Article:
- “Provide a road map” – Develop a “flow structure” (novelists and screenwriters term this the “story arc”) for your presentation. Tie the individual points and themes into a unified, organized whole.
- “Use visual aids” – Make your graphics support your story arc. Unfortunately, many of today’s speakers focus on visual aids (particularly PowerPoint slides) as if they are the primary reason for their presentations. This is exactly backward. Use graphics sparingly. Do not let them dominate your speech.
- “Ownership: Don’t pass the buck” – If you are speaking from material that someone else developed, such as a corporate speechwriter, being passionate is more difficult.
- Play an active role in preparing your take on the presentation.
- “Practice the right way” – Rehearse the words of your speech over and over to discover how you want to emphasize and accent specific points. This will help you memorize your presentation or, at least, become deeply familiar with its primary concepts.
“Charisma Not Required”
Many people think that either you have what it takes to be a great public speaker or you do not. This is a fallacy. You can teach yourself to become a great presenter. Take former President Bill Clinton. In his own words, Clinton was an “unremarkable” public speaker in high school. Initially, even as an adult, he was little better. The media widely panned his speech nominating presidential candidate Michael Dukakis at the 1988 Democratic National Convention. The New York Times reported: “He plowed on through signals…to desist, through the frantic flashing of a red light in front of him, through the gestures of many in the front rows, who drew their index fingers across their throats in the broadcastsymbol for ‘cut it short’.” Yet, through hard work, Clinton eventually became a masterful speaker. In recent years, he has earned $10 million annually giving speeches. “The Mental Method of Presenting” Like actors and athletes, presenters must concentrate. Focus on controlling the adrenaline that rushes through your system when you speak. One way to do this isto avoid scrutinizing yourself. Instead, survey the people in your audience. How are they reacting? What do they need to know? Learn to “think outside yourself ” – your presentation is intended to move your audience, not to focus on you. Consider each audience member. Turning your attention away from yourself and toward the audience will help ease any nervousness you may feel.
At the same time, strive to be as “conversational” as possible. Get out of “presentation mode” and into “conversational mode.” Focus on one person from the audience. Do not “present” to that person, but rather “chat” with him or her. According to a Yale study, “you” is among the 12 “most persuasive words in the English language.” Therefore, plug the word “you” into your presentation wherever possible: “The reason this is important to you is …” or “Let me show you.”
Great conversationalists take their cues from the people with whom they are speaking, and so do great public speakers. Is someone in the audience smiling at you or nodding affirmatively at what you are saying? These are positive “interactions.” Does someone else have a puzzled expression? This interaction tells you to adjust your speech accordingly, explain more carefully and give examples. Skillful presenters know the value of perceiving the audience’s signals and adapting their speeches accordingly. In the end you want more heads nodding. When you achieve that, the butterflies in your stomach will fly away.
Speaking with Your Body
The fight-or-flight response translates to an involuntary “body wrap” posture at the podium. This defensive, constricted stance makes you seem uneasy. Connect to your audience by opening yourself up, and using your arms and hands to illustrate your points. Extend an open hand in friendship. Reaching out may feel unnatural at first, but, ironically, you will look comfortable to the audience. Use this gesture whenever you employ a “you” sentence. Doing so will reinforce the persuasiveness of your message. Eye contact is a good thing, but at the podium, “eye connect” is even better. When you begin any speech, slowly “sweep” the room with your eyes. As you get to your primary points, look your audience members in the eyes, one after another. Share affirming nods. Be animated and passionate. Move back and forth on stage, going first toward one person in the audience, then toward another. As you walk, smile and speak with conviction. Monitor your cadence. Deliver a phrase to one person in the audience, then pause. Shift to another person and deliver a second phrase. Continue to repeat this process, but subtly, with individual audience members throughout your presentation.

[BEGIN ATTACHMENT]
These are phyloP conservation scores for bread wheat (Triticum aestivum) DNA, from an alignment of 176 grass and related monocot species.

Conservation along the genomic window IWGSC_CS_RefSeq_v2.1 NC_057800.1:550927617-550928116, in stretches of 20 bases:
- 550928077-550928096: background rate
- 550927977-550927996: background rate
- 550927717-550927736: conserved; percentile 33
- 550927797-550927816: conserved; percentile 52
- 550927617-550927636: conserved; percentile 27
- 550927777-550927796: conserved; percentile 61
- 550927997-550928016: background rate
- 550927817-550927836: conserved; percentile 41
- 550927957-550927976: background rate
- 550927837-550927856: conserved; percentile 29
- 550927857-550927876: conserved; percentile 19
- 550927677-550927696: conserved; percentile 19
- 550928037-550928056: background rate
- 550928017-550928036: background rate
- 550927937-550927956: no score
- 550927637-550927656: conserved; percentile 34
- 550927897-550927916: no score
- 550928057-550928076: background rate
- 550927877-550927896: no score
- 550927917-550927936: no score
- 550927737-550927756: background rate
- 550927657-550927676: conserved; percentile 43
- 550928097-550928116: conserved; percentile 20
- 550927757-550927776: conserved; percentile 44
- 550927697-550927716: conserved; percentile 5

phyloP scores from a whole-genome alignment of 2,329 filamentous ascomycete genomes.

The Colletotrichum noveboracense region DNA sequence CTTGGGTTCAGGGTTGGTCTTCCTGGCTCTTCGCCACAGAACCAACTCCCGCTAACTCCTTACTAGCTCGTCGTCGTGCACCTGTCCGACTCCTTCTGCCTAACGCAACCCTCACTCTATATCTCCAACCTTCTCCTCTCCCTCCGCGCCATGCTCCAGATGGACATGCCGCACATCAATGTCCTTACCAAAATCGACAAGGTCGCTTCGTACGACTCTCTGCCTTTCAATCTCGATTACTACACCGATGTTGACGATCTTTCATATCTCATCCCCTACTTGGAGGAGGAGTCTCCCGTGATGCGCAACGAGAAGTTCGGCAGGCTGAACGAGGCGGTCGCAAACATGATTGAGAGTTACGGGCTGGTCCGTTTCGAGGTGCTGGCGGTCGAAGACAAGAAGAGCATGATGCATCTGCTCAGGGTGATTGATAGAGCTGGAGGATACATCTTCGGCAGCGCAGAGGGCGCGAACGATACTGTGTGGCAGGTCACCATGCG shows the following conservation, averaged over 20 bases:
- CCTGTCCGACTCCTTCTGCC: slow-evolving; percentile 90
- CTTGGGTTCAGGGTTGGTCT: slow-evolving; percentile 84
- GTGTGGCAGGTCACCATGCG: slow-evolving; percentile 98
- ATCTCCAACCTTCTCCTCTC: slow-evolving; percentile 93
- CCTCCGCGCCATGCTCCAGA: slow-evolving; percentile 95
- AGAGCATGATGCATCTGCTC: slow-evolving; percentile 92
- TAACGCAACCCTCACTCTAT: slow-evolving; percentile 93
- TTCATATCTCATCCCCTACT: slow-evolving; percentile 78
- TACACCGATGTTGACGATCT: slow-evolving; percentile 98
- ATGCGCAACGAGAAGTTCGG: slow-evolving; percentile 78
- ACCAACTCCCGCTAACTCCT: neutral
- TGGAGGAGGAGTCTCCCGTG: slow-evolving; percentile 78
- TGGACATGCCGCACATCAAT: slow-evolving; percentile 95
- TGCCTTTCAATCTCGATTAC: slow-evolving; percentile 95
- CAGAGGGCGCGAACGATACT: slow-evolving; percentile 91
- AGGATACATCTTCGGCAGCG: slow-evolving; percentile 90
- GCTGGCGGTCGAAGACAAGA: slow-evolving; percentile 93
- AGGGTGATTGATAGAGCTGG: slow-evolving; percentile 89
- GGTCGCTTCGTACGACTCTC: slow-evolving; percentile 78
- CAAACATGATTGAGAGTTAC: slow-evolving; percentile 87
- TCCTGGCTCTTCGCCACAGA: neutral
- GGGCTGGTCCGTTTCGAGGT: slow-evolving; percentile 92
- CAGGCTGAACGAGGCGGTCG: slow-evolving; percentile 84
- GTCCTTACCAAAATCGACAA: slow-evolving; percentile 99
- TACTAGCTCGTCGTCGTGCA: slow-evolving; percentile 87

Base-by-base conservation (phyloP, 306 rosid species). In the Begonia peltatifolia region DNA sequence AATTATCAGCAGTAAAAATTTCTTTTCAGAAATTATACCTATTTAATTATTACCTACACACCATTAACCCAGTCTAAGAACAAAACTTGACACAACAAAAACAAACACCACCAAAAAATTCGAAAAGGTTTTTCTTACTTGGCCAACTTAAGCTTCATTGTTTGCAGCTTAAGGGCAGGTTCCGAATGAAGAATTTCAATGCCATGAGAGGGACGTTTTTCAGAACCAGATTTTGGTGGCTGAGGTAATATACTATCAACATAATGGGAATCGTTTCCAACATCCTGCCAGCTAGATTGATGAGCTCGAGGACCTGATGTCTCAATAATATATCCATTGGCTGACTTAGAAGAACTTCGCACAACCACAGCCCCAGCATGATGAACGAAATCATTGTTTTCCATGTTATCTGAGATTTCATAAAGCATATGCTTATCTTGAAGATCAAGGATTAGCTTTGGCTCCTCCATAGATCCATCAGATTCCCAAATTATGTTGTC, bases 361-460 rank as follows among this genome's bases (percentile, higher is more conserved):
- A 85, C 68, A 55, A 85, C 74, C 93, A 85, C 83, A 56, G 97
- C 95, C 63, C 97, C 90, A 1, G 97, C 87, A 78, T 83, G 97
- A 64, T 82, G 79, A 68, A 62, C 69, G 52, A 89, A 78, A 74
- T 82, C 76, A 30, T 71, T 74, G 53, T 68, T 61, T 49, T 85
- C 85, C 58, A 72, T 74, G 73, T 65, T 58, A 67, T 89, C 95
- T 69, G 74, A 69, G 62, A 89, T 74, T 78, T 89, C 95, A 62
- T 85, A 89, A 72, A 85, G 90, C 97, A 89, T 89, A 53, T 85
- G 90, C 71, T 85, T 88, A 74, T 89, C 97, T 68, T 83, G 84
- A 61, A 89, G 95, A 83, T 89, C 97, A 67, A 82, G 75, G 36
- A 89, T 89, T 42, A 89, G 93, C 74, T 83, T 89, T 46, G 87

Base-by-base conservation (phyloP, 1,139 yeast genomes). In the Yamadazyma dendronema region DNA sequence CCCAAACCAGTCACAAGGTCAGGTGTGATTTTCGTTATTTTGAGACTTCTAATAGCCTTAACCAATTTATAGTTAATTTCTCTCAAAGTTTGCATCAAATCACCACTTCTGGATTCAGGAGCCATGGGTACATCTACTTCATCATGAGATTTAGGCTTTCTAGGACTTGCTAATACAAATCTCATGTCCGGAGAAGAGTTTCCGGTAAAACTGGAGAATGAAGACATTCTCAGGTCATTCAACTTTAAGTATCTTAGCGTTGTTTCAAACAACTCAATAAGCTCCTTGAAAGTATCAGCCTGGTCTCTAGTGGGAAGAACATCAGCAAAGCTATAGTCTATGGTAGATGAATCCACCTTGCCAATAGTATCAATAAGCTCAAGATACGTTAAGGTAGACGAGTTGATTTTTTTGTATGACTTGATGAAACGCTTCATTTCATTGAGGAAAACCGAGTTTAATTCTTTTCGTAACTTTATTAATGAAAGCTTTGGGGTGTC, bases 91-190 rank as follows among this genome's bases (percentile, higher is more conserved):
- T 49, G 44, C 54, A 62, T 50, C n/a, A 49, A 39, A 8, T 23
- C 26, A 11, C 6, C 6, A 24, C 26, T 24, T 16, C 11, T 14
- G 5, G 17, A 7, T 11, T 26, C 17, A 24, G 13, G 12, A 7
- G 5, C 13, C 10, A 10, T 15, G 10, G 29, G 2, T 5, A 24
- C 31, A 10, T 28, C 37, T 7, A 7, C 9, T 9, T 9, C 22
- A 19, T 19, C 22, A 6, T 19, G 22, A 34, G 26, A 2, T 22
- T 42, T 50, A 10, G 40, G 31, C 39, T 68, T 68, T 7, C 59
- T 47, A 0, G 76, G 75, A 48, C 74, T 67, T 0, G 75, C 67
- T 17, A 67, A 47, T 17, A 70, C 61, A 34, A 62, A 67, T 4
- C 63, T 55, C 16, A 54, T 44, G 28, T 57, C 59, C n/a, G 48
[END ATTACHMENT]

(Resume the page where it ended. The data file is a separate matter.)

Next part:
Synchronize each section of your presentation with your slides or other graphics. Keep them as simple as possible. Complex or confusing images can overpower your important message. To keep things clear, use “closure statements” about the slides you show. For example, “These pie charts demonstrate that our primary market is now substantially stronger than it was three years ago.”
Do not make the mistake of facing your graphics while you speak. Keep your eyes on the people listening to you to avoid three major problems: turning away from the audience, muffling your voice and reading slides line-by-line. Your presentation should not focus on your graphics, but on the particular message you want to convey. Too many presenters pay so much attention to their graphics that their slides become the stars of their presentations. Use them merely as visual notes to support your message.
As you move through your slides, work with a wireless microphone and wireless remote control. Get out from behind the lectern, though hiding there may be tempting. Position yourself with the screen on your left to make Western audiences, whose members read from left to right, more comfortable. To enable audience members to look easily from you to the screen, stand close to it. Keep your arms and hands (and other body parts) out of the projection beam. Your audience members should focus on your presentation instead of being distracted by the odd patterns the light from the projector creates on your body when you inadvertently become part of the screen.
“The Power Presentations Pyramid”
Think of your presentation as a pyramid with five parts. At the base is your story, which must be focused and compelling. The next tier up represents your supporting graphics – with emphasis on “supporting.” This is followed by your style of delivery, as you speak to “one person at a time.” How you present your graphics is the next layer of the pyramid, called “tools of the trade.” At the apex of the pyramid is the questionand- answer portion of your presentation, which you must be able to handle with competence and credibility. Manage each element well to win over your audience.
About the Author
Jerry Weissman has coached hundreds of IPO presentations. Fortune magazine named his book “Presenting to Win” as one of eight “must-read” titles.